Posts from the ‘bacteria’ Category



A Bacterium on a Diatom on an Amphipod

I see a lot of science stuff, and it’s pretty hard to get me to say “wow” … Just kidding, I say it all the time!

Definitely said it when I saw this wonderful representation of the scale differences between the domains of life. In one picture! Just remember, there’s about a trillion of those little bacteria on and in you all the time, just that tiny.

Just picked my jaw off the floor. Amazing.


Plant-Inspired Medicine: It’s Slippery and Sterile

Bacterial defense inspired by meat-eating plants

Many people think of bacteria as little round or rod-shaped swimmies, free-floating like plankton in the sea. But that’s not true of most bacteria in nature. Much of the time, they exist in dense, carbohydrate-rich colonies called biofilms. From the gunk inside your pipes to the plaque on your teeth, these bacterial goop fortresses are very common, and very tough.

Antibiotics, heck, even bleach, have a hard time breaking through biofilms. And some of the dangerous bacteria that people fall victim to in hospitals use these biofilms to persist on tables, equipment and other surfaces.

A Harvard group has developed a way to line those surfaces with a durable, safe material that is so slippery that even ice can’t grow on it. It’s called SLIPS, appropriately, because scientists will do anything to nail down a cool acronym. It’s inspired by the surface of the carnivorous pitcher plant, a frictionless micro-structure that makes its insect prey fall in and never come out. Same for the bacteria. It’s so slippery that even the toughest microbes can’t grow on it.

Check out more of this nature-inspiring-technology story at Not Exactly Rocket Science.

(pitcher plant illustration by SpaceHunterZorg)

While it’s incredible that we (much less nature!) can produce a surface on which even microbes can’t hang on, it’s also something I think should be used relatively sparingly. The spread of Staph and other bacteria in our hospitals is obviously a great application. 

However, bacteria are pretty important to us, especially in the development of our immune system. I’m not sure widespread use of SLIPS would be good in the long run. 

How does everybody else feel about it?

All of Earth’s human explorers have been part of a largely unconscious effort to wire up an already previously verdant Earth into one global technological intelligence—making our world smaller, not larger. Today’s intelligent bipeds colonize only a small fraction of the space inhabited by our bacterial ancestors, who dwell at least six miles deep in our crust and two miles up in the clouds, as well as having left Earth entirely, and been transported to neighboring planets, as spores on impacting meteorites billennia ago.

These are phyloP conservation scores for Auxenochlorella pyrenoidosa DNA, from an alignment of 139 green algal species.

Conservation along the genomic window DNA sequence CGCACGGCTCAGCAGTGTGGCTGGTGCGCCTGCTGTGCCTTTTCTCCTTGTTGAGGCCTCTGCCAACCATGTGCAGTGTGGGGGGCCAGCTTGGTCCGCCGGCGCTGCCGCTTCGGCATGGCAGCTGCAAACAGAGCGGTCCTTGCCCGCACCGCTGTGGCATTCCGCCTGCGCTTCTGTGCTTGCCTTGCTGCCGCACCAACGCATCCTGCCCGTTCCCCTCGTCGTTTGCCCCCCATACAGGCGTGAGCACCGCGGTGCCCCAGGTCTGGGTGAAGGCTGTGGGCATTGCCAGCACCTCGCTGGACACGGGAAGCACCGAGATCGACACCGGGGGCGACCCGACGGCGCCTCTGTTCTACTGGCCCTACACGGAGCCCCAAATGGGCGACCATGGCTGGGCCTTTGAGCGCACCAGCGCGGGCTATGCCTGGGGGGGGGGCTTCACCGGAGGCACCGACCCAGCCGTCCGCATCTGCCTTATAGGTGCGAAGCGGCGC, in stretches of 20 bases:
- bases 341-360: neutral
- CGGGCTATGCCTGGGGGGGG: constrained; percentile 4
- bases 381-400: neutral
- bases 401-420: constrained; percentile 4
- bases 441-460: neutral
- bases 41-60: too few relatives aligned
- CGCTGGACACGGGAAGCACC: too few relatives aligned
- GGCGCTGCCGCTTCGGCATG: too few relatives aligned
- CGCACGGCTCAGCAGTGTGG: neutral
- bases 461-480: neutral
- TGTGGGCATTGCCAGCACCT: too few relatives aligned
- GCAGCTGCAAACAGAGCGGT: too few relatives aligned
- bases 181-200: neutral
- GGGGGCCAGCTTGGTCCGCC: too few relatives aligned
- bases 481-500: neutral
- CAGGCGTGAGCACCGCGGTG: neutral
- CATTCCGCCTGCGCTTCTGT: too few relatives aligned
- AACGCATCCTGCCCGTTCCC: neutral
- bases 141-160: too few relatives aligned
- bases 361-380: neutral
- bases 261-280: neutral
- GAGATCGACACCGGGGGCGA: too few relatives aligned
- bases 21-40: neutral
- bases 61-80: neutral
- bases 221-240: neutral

John Smart (via inthenoosphere)


… those bacteria that were using arsenic in their DNA? Not so much.

In 2010, NASA shocked the science community with the announcement that a bacterium from Mono Lake, CA had been found to substitute arsenic (found in the toxic lake water) for phosphorous in its DNA. This finding, were it true, would have rewritten the rules regarding the requirements for life, expanding the possibilities for where terrestrial, and especially extraterrestrial, organisms might be found.

In two papers released this week, though, that original claim has been refuted. The bacteria recovered from Mono Lake almost certainly do not use arsenic as originally reported. The original team is standing by their work, and NASA has remained quiet as far as I know. They probably have their arms crossed and are shrugging a lot with that look on their face. You know. Harumph.

There’s a lot of room to criticize NASA, and the original research team here. They pitched a three-ring circus to announce the original paper, and reviewers and editors alike should have provided far more scrutiny. But despite these bad decisions and flawed actions, this is not a defeat for science or the process. It is a victory for science, an example of where we self-corrected our errors, and in the process enriching both our knowledge and integrity. 

Here’s a report from USA Today with more on this long saga, and what we’ve learned.

Nobody says that science is perfect, but the process of experimentation and proper recording of results allows us to check ourselves and come closer to factual results. Hurray science!



Caleb Charland is a master at crossing analog photography with scientific curiosity. He’s done quite a bit of breathtaking science-infused work, but this particular series is a nifty little accident.

For his Biographs, Caleb coats film with a layer of agar, and allows bacteria to ea through it. They soon eat down into the gelatin layer that holds the film’s silver emulsion in place, allowing distortions and nebulous patterns to form where the microbes grow. 

See more at his website below.

(via Caleb Charland)

This is beautiful in an odd, but really creative way!

A salt evaporation pond outside of Dakar, Senegal. Bacteria in high-salinity ponds cause them to appear in various shades of red!


Rival bacterial colonies create a toxic “no-man’s-land” between them when they come too close to each other.

Image Source: PopSci, originally by Eshel Ben-Jacob.

I’d really be interested in seeing what the effect of adding another rival colony to one of the ends would be. Would a peace sign of buffer zone appear? After a few generations, would they start encroaching on the zone as they established resistance? Bacterial evolution is fun!